Most ingenious usage of negative space in logos
WMT Section: Webmaster Tips - WMT Category: Graphics

Ever looked at a print ad in the newspaper and frowned at the disturbingly complex company logo which reeked of too much creativity?   

Well, everybody has; sometimes it is not always the best thing to cramp every bit of detail into a restricted space. 

Especially in case of logos where even a stroke of black ink could convey the message effectively. Designers use the negative space concept very often in their designs. 

A negative space, in layman’s terms, is the space that surrounds the prime subject in an image.

This post would help you get a better picture about this technique with a few examples: 

1. Keeping it simple


This radical design by Rajendra Prasad displays a simplistic art that really comes through and makes an impact through the most innovative ways of usage of the negative spaces.

2. The images from images


This illustration of Wine Forest logo is the perfect use of negative space wherein the trunks and branches adjacent to each other, form wine bottles. Terrific use of simple imagery to produce an absolutely great effect.

3. The Dog bone Logo


This elegant design by Dima Je uses nothing more than a few strokes. The effect these subtle changes create is definitely note-worthy.  

4. Perfect positive/negative space


One of the most common design trait employed is the perfect positive-negative space to create images hidden. The most commonly given example is the above illustration, Rubin’s vase where two faces (negative) - form to create a vase in between them (positive). This is used in the logo of Lab Open.

5. The overlap spaces


The above illustration is the perfect example of how similar images can be intertwined by the usage of the negative space concept.

6. Subtle messages to the folks out there


This unique logo was designed by Paul Saksin as a concept mark for a guide to different places. The subtlety with which the role of guide was depicted by the dog for the Pin Dog Company elicits the same reaction as that of man’s best friend. Trust.

7. Use of shades


This Songbird illustration by Designer Tang Yau Hoong tries to compliment the use of two shades to achieve maximization of the negative space phenomenon. The gramophone and the bird imagery jumps out of the frame to make it look worthy.

8. Image Inspired


The above illustration gives a clear idea that negative spaces can produce an out of the box imagery if a few brains are applied.

9. The Upside down


Simon C. Page had created a Batman vs Penguin comic ad print, which is illustrated as above. Both the imageries of Batman and Penguin are depicted using the negative spaces cleverly. Indeed a simple yet striking example of usage of negative spaces.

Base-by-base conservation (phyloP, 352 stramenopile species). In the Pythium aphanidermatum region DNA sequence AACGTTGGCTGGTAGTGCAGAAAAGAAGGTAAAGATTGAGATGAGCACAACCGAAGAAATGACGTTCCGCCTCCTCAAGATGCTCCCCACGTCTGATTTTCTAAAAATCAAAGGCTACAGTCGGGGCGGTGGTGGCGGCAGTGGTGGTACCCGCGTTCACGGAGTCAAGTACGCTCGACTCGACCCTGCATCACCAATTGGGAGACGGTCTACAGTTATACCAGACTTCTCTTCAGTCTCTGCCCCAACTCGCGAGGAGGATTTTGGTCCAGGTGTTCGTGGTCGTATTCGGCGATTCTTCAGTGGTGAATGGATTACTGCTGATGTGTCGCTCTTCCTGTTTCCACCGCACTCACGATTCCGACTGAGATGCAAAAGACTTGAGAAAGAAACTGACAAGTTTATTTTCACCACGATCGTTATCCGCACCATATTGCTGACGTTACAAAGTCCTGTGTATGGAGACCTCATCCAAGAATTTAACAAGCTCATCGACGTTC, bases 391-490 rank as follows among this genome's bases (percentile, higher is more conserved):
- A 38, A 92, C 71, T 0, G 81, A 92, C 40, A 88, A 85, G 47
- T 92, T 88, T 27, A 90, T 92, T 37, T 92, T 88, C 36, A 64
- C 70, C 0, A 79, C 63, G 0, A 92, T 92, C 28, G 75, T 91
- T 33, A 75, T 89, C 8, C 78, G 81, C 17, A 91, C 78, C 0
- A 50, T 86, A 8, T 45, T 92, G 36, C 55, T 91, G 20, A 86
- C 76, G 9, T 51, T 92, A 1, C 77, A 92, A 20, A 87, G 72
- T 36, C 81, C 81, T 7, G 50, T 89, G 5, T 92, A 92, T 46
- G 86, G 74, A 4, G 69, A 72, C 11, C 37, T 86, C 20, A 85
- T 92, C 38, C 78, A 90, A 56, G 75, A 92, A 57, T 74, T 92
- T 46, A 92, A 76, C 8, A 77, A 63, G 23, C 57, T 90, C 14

10. Sometimes be a minimalist


Japanese designers are known for their minimalist approach in graphics. Negative space approach opens another dimension to explore the same. The above illustration by Shigeo Fukada is a mixture of negative space usage, perspective and optical illusion.

11. City Direct


The usage of positive and negative space is extremely clever. The tilts in both the letters, C and D, creates a flight which serves the accurate depiction of the company’s main line of work.

12. Associate Iconic Figures if relevant


This is a perfect amalgamation of emotional sentiment with the brand. Only a person who lives under a rock will not be able to connect this with the hilarious short films of the late Charlie Chaplin.

13. Noma Bar


The Isreali-born graphic design artist Noma Bar is quite well known for his ingenious ways of using negative spaces in his art and coming up with stunning art pieces, above is one such example.

14. Limited usage of colors can make great impact


The best utilization of colors in an image which primarily deals with negative spaces is the Shutter-Love Logo. The Shutter is created by the negative space around the feathers to define them and to make them symmetric. This pushes the naked eye to complete the forms on their own.

15. Even weird and complex is good.


16. Symbolic representation.


This innovative design accurately depicts the identity of the company through an entirely minimalist design with only a few strokes of black and white.

17. They can be glitzy too.


This is an unconventional logo that stands out because of the characteristic qualities it exudes despite being a minimalist logo.

18. Playing it hard


This logo is futuristic and a bit ambiguous enough to attract customers. The usage of positive and negative space is extremely clever. The tilt in both the letters, I and N, creates an illusion as if they are connected to each other by a certain angle.

19. Typography matters.


This logo effectively utilizes typography to depict the meaning of the logo effectively.

20. Contortion works too.


Contortion of the text is acceptable on the condition that the logo is legible and the main idea of the logo comes through with no ambiguity.

As we have gone through the points we come across a common theme – Keep it simple. But there are always a few illustrations that make you wonder that sometimes, details too can take our breath away.

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